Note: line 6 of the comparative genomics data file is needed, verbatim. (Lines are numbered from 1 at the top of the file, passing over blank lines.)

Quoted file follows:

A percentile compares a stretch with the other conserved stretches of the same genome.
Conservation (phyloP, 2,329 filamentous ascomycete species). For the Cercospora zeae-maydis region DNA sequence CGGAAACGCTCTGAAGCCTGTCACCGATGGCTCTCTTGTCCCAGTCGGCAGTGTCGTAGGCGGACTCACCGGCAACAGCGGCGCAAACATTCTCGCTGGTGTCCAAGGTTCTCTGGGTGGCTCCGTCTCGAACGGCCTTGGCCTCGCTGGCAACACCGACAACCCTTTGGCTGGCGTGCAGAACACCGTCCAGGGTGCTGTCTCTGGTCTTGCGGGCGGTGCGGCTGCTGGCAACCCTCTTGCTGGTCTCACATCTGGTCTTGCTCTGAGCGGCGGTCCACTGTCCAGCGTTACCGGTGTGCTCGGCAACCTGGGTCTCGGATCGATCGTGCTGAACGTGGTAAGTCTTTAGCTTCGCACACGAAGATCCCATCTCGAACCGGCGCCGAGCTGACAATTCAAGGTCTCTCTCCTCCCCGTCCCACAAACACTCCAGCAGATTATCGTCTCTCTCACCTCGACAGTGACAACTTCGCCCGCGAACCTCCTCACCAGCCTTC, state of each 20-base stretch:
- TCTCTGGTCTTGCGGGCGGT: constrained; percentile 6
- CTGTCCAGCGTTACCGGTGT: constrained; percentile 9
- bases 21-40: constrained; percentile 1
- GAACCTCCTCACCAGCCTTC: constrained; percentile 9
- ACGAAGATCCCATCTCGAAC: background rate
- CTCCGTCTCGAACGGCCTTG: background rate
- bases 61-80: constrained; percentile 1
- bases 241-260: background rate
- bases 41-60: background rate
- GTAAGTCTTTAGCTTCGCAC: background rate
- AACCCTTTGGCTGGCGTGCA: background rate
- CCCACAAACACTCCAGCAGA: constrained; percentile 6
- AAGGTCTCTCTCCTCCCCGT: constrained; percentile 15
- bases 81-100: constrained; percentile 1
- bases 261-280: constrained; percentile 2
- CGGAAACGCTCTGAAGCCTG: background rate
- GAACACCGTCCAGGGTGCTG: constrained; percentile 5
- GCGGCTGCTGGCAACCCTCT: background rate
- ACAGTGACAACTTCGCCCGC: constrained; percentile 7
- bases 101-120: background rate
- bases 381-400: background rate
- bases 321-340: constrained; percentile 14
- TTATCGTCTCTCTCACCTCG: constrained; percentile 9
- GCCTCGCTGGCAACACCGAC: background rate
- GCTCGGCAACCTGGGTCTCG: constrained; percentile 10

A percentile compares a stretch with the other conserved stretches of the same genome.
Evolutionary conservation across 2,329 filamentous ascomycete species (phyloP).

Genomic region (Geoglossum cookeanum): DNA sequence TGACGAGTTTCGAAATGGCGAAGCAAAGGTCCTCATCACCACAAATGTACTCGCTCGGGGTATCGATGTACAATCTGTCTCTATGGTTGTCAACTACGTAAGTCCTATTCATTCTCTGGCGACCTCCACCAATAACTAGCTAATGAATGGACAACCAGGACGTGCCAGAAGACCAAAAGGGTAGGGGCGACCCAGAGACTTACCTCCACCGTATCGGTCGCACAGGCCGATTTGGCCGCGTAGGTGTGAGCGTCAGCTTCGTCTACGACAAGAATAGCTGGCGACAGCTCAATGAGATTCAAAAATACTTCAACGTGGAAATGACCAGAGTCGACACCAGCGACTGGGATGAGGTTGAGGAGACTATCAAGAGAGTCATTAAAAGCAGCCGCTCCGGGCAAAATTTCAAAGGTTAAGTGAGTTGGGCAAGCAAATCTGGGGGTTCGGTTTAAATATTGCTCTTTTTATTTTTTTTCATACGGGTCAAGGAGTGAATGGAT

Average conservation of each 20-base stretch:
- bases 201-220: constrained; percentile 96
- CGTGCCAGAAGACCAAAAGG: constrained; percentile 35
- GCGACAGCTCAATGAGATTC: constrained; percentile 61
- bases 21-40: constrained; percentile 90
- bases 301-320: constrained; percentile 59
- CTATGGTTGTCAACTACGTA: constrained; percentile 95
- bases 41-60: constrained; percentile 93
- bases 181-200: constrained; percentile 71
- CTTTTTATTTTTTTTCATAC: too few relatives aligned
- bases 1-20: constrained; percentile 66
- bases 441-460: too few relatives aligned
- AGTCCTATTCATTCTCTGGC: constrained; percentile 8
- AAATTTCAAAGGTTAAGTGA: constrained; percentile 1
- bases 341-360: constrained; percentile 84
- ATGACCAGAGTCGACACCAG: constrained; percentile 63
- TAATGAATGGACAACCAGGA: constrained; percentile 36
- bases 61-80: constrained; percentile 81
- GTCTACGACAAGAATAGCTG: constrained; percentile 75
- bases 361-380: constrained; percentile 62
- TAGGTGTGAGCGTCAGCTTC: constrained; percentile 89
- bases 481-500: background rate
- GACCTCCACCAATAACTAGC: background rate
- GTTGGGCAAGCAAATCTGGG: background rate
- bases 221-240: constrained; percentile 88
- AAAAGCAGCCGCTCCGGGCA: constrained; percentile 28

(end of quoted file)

- GAACCTCCTCACCAGCCTTC: constrained; percentile 9